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Mary of Magdala

Mary of Magdala is perhaps the most maligned and misunderstood figure in early Christianity. In Christian art and hagiography, Mary has been romanticized, allegorized, and mythologized beyond recognition. Since the fourth century, she has been portrayed as a prostitute and public sinner who, after encountering Jesus, repented and spent the rest of her life in private prayer and penitence. Paintings, some little more than pious pornography, reinforce the mistaken belief that sexuality, especially female sexuality, is shameful, sinful, and worthy of repentance. Yet the actual biblical account of Mary of Magdala paints a far different portrait than that of the bare-breasted reformed harlot of Renaissance art.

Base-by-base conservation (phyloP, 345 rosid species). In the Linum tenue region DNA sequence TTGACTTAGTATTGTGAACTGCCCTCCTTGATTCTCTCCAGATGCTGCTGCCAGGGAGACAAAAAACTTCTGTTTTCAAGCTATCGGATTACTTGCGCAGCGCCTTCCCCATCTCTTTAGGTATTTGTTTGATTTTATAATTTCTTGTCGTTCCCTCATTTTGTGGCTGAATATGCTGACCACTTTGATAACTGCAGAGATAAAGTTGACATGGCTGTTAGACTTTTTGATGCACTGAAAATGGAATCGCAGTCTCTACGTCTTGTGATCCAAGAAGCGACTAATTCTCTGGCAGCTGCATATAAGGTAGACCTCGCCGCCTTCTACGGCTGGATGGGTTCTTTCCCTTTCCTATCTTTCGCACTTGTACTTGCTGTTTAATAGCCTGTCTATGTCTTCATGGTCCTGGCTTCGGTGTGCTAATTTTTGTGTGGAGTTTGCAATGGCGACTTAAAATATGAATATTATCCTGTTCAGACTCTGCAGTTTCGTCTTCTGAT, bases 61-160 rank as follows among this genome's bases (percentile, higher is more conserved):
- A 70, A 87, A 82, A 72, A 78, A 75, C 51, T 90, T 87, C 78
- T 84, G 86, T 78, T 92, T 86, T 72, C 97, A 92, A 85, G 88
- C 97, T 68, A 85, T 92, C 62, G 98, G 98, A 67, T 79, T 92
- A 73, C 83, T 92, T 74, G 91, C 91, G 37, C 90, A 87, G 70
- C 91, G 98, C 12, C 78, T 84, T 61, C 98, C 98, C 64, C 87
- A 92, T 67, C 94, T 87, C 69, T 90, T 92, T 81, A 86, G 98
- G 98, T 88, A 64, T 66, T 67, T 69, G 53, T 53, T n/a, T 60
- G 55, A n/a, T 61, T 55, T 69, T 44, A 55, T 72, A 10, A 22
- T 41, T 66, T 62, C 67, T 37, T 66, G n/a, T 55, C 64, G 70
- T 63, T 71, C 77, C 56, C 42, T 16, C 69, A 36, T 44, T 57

In fact, Mary of Magdala was one of Jesus’ most influential apostles—and she was not a prostitute, said Distinguished Professor of Theology Elizabeth Johnson, CSJ, at Fordham’s Lincoln Center campus on April 14. Mary kept vigil at the cross throughout Jesus’ crucifixion, discovered the empty tomb after Jesus’ resurrection, and was then commissioned to “go and tell” the good news.

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Expanding the Lectionary

Mary Magdalene Goes to the Synod

“Since many Catholics do not realize that important stories of our foremothers in faith are excluded from our lectionary, the synod process offers an important opportunity to raise awareness, advance the dialogue, and propose solutions for including these essential faith stories,” said FutureChurch Executive Director Russ Petrus.  “FutureChurch’s long history of working to expand the lectionary will take on a new, robust dimension in this critical synodal moment.”

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